Blending art and history at new ArtEAST building

It doesn't look like much right now, but in a few weeks, the vacant Lewis Hardware store building at 95 Front Street will transform into the new home for artEAST.

Karen Abel reviewing plans for the new artEAST store and studio.

Karen Abel reviewing plans for the new artEAST store and studio.

It doesn’t look like much right now, but in a few weeks, the vacant Lewis Hardware store building at 95 Front Street will transform into the new home for artEAST.

Well, transform may not be the right word. It is true that by the end of October artEAST, a community gathering place for artists and art enthusiasts, will occupy the 3,250 square-foot building. And it’s true that they will remodel a bit, adding handicap-accessible bathrooms and a modern HVAC system. What they won’t do is lose the essence of the iconic Issaquah building.

“We plan to preserve the spirit and history of the building as much as possible,” said artEAST Executive Director Karen Abel. “We’re keeping the floors. We’ll clean them up a bit, but we want to retain the ghosts of the store counters.”

And there are ghosts of purchases past throughout the space, though a casual visitor might miss some of the more unique elements. Abel points to small, numbered brass nails along the floor that were used to measure lengths of chain. Those will be staying. A little further along, by the door that leads to the basement, the floor bears witness to decades of paint mixing. Somehow they’ll incorporate the splatters into the building decor.

The goal of these preservation efforts is to “honor and celebrate what the place meant to the community.”

Reminders of what the building meant to the community abound. Even during straightforward business dealings, the subject of Lewis Hardware and its last owner may be discussed. On Wednesday, as Abel signed the lease agreement, the notary public who witnessed the transaction made sure to relate her memories of Steve White, the last owner of the store. She talked about how “Steve always knew how to find obscure parts and could identify mysterious hardware components. If you had a problem, he’d even come over to your house.”

To move or not to move

When they were thinking about moving to the bigger space, artEAST went to the community to try and gauge how much support there was for the expansion. They held a preliminary fund drive and raised $20,000 in 10 days from artEAST and community members.

“Individuals were saying, ‘Yeah, we believe in this. Go forward,'” Abel said.

A dramatic move like this is quite ambitious for a relatively young organization like artEAST, which formed only a few short years ago. Most non-profits have been established for at least a decade before they attempt a big expansion, but Abel feels that the community wants this growth.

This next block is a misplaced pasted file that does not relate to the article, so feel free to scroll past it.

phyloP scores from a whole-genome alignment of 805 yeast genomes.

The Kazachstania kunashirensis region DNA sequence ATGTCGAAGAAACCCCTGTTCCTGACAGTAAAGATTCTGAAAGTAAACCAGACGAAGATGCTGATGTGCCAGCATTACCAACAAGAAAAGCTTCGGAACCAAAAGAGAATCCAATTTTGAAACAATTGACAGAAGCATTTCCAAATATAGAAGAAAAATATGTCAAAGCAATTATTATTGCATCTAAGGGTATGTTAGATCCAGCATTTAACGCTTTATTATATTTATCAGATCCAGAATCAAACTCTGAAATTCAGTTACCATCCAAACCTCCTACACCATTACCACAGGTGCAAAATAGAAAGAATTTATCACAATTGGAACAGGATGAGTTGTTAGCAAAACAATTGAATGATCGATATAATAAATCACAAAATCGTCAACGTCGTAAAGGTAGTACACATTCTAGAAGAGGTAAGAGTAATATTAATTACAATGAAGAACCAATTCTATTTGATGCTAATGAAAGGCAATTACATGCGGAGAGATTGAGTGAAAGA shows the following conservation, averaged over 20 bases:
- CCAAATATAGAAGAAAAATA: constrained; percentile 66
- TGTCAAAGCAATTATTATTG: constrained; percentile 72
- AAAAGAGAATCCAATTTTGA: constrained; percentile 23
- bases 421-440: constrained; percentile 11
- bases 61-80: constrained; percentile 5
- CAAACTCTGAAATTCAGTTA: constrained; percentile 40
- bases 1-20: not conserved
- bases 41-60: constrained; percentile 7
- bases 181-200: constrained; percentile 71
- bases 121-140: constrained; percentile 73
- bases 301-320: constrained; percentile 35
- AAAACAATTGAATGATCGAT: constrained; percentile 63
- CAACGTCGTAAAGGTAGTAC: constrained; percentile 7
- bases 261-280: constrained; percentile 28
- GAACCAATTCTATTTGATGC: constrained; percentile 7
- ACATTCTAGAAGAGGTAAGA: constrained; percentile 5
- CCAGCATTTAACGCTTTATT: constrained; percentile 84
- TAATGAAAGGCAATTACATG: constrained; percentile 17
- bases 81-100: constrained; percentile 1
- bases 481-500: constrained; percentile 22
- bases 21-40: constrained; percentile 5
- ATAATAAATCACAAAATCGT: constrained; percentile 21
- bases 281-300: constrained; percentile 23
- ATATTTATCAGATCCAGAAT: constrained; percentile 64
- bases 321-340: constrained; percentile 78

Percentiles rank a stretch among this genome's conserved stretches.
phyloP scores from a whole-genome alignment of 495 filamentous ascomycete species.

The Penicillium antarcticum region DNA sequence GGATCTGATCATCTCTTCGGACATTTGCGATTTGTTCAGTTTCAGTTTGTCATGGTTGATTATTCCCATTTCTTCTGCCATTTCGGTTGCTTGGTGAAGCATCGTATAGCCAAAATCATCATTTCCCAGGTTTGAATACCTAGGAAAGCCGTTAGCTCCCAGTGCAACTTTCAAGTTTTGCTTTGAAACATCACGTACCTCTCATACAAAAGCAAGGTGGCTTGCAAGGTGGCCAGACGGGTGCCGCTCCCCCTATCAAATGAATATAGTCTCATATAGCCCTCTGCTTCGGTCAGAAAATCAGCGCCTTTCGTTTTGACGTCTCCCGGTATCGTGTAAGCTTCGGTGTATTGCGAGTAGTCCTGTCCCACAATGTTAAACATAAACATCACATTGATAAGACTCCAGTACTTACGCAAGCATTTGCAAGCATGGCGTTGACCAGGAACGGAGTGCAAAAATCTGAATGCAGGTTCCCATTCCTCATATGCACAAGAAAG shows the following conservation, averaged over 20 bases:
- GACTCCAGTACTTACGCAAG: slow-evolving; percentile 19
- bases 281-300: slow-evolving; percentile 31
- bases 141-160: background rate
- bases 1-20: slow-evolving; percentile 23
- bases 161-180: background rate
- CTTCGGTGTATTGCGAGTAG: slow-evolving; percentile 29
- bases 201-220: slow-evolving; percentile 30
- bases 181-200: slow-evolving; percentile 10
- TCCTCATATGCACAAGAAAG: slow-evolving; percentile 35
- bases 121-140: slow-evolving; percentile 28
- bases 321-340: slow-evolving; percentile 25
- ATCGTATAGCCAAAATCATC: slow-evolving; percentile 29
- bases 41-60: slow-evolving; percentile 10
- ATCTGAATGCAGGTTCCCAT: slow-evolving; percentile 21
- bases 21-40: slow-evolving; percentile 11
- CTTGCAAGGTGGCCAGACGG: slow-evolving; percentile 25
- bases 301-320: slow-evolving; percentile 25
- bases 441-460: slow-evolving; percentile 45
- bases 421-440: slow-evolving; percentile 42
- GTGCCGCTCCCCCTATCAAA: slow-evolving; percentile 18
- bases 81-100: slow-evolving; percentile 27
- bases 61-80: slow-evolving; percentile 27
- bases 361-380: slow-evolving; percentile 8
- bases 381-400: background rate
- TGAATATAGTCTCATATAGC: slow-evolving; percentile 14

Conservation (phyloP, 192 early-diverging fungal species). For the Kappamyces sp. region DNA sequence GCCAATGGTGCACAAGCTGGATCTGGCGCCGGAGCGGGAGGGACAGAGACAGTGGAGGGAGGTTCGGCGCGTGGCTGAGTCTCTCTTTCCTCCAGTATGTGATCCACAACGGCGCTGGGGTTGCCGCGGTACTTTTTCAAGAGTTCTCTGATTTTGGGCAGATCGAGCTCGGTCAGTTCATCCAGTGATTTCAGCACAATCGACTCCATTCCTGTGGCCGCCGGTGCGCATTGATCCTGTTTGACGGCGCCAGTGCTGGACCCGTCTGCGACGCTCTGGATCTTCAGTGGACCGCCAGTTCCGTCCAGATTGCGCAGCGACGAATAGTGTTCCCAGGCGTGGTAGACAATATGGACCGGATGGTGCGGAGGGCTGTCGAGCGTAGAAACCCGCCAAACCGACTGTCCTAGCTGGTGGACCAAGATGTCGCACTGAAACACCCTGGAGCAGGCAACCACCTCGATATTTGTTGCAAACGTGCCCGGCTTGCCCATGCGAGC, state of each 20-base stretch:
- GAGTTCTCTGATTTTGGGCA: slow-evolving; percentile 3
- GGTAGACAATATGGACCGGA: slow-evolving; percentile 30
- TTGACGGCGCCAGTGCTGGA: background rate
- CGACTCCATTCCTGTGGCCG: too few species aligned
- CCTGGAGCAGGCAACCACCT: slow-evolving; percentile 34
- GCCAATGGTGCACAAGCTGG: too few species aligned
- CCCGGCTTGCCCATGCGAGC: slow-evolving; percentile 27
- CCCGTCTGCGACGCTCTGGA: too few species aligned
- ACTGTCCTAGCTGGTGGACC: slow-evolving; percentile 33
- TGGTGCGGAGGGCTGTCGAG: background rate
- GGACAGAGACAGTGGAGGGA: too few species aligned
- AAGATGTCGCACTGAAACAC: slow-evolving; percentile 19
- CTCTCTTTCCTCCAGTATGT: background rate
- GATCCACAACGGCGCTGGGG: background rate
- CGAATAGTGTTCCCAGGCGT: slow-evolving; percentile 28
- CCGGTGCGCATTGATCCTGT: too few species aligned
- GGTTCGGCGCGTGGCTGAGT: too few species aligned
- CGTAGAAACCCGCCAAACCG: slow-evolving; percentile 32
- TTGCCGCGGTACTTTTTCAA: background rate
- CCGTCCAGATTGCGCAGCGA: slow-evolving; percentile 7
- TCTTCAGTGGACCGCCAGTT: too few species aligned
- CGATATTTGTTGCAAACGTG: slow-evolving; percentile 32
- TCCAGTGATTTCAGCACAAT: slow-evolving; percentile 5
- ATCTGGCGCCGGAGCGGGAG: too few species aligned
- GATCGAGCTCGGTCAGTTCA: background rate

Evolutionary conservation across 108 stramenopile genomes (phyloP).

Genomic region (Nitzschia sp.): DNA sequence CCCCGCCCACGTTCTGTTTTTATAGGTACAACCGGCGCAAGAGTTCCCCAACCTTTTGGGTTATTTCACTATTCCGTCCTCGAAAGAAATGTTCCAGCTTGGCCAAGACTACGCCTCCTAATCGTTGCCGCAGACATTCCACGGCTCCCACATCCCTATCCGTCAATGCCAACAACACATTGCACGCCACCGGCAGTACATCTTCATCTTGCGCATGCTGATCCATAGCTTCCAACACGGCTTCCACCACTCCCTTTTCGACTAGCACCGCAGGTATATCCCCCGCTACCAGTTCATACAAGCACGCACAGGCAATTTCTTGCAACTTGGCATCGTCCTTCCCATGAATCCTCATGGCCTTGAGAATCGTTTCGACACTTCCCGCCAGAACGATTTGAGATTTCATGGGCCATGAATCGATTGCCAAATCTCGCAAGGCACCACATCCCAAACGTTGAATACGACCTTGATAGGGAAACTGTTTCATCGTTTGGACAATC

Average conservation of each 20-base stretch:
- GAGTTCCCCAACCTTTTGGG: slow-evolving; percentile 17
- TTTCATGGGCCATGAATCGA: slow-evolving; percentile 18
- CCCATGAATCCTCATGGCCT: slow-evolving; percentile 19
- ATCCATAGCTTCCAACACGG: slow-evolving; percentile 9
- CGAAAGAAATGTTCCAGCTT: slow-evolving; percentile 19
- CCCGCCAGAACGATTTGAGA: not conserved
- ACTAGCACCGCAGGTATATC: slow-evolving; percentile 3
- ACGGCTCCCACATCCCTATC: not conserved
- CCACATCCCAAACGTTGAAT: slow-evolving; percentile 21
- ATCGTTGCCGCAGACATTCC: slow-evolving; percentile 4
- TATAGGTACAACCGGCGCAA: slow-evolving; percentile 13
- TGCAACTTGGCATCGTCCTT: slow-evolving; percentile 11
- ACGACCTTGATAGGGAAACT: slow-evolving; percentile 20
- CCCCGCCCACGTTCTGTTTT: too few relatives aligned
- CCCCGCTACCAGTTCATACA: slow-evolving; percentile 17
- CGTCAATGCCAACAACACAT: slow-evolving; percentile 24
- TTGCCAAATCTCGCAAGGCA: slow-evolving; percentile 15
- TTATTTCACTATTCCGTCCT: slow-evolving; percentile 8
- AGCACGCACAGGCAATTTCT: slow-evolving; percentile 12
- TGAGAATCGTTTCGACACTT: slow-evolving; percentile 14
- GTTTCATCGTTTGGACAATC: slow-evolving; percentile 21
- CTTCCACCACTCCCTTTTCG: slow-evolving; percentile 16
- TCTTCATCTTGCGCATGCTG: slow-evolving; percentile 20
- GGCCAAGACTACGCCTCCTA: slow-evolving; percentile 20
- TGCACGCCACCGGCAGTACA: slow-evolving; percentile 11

“We recognize it as a community asset. What will keep it going is grassroots support,” she said. “It’s an interesting time for arts organizations. We can’t expect government and foundation support. We need to look to the groups who are part of the arts. It creates a healthier organization.”

And fundraising is going to be high on the priority list for Abel and the other members of artEAST. Now that they’ve signed the big lease, they will be talking to corporations and businesses about sponsorship, as well as applying for funding through granting agencies and foundations.

“We’ve already received support from the Sammamish Arts Council,” she said. “We have a lot of participants that come from Sammamish, as well as Maple Valley, Preston, Fall City and North Bend.

A tour of the new space

Walking through the glass front door, flanked on either side by bumped-out display windows, the artEAST visitor will immediately step into the gallery and retail area. This will be the new home for UP Front, the artist co-operative store that showcases artworks from local artists.

“Since it’s a co-op gallery and there are monthly exhibits, the art will change all the time,” said Abel. She even mused that they might be able to feature artist demonstrations somewhere in the front two-thirds of the building.

The back third of the building, on the yellow linoleum floor, will be for more art displays, workshops, meetings and classes. For example, a local drawing group meets regularly at artEAST, and they will likely hold their sessions in that area.

Just past the lemon-colored floor are the rustic, unfinished slats of the back room. Many people used to enter the hardware store through the back door, as it was the easiest access fro the rear parking lot. The new art center will keep the unfinished studs and beams, and continue to welcome patrons and visitors via the original back door.

ArtEAST is now working on permitting and remodeling for the new space. While she doesn’t have firm dates for the move, Abel hopes that the center will inhabit their new space in time for a grand opening on October 29 and 30. More information about artEAST is available on their website.

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